For me, this is a small number of my absolute closest family and friends, the ones I most cherish, those people with whom I talk most frequently or spend a lot of time with, those with whom I share precious memories and a profound bond, people who I love deeply, who have a piece of my heart. For them, I would walk over hot coals, so gifting them photography completely for free causes me no resentment – to the contrary it brings me joy. Decide who these people are for you.
5) Create some ‘working for free’ parameters
Just because you’ve decided you’ll happily work for free for someone doesn’t mean that you then have to give up your prime working slots to do it. If you do this, then not only are you working all those hours for free, but you’re also potentially losing out on the income from another shoot that you could have booked in during that time – so you’re effectively losing out on payment for TWO shoots, not just one. What you’re giving is already very generous, so it’s totally fine to create some boundaries around it.
You could give shorter coverage than your paid shoots. You could give these shoots as Christmas or birthday gifts – they are already extremely generous gifts, so it’s totally reasonable for them to replace a gift that you would have otherwise purchased. You can suggest specific shoot dates that work for you, rather than the other way around. You could do the shoot at a time when you’d be spending time with them anyway, so it’s not using up time that you could have been working and earning income. You could ask them to cover any travel expenses if they aren’t local, so that you’re not out of pocket yourself. If you’re editing the photos, you can let them know the editing will not be done quickly and will have to fit in around paid client work. You could do the shoot in off-season so you’re not running yourself into the ground trying to fit it in during peak season when you’re already running on empty.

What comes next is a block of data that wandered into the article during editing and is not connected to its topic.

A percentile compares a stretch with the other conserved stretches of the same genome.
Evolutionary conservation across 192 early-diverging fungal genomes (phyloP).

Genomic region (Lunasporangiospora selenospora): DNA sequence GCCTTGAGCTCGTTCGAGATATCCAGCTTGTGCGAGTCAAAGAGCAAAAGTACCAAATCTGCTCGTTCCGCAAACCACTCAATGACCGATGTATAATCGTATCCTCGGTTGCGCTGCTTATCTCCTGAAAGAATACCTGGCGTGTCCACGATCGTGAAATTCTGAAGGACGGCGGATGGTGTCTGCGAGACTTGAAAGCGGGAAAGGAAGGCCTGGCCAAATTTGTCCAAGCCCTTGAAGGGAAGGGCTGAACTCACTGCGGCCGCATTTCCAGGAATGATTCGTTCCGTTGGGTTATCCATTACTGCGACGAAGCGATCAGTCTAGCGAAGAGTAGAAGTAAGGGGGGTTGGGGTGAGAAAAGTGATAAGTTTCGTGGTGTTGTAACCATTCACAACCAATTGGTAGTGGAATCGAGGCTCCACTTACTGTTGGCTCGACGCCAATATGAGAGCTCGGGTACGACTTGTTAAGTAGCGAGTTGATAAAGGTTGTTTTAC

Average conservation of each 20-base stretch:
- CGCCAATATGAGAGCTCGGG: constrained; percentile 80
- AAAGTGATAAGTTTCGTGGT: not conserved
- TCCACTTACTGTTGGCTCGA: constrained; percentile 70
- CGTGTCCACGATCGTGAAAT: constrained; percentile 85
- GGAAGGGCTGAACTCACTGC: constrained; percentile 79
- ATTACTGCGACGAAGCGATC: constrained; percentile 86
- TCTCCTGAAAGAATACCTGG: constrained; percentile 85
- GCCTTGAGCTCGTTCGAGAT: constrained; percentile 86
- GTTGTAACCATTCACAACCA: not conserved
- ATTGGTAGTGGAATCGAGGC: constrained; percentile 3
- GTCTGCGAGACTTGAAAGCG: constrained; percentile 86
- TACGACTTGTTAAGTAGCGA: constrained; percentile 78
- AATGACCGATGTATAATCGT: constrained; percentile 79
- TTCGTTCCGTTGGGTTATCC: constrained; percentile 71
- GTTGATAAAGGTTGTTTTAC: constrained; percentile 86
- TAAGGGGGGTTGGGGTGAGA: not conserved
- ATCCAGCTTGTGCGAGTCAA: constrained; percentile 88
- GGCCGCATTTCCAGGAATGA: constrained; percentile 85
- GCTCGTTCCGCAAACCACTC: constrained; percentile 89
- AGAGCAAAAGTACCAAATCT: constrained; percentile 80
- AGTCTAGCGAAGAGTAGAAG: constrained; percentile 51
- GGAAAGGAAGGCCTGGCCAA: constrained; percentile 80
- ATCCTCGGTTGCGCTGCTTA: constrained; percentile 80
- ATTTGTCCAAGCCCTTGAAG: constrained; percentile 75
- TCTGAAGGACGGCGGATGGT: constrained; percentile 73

6) Decide what other perks/discounts you could give
Chances are, the people above for whom you’d gladly work completely for free are a relatively small group of people. Of course you’ll still have lots of other family and friends who you really do care for but with whom you don’t share the same kind of deep closeness, and most likely this group is quite big! It’s really not reasonable or feasible for you to work for free for all these people. However, you may well want to give them some kind of preferential treatment and work out some kind of friends and family discount system.
Again, decide in advance what this could be when you’re calm and have time to mull it over, don’t let it be a reactive decision made with emotion or urgency. The key is to ensure that you wouldn’t feel any resentment when gifting it – that’s not good for you, or for your relationship with this person, which is more important than money or work. Think through different options and sit with how they feel to you emotionally and energetically.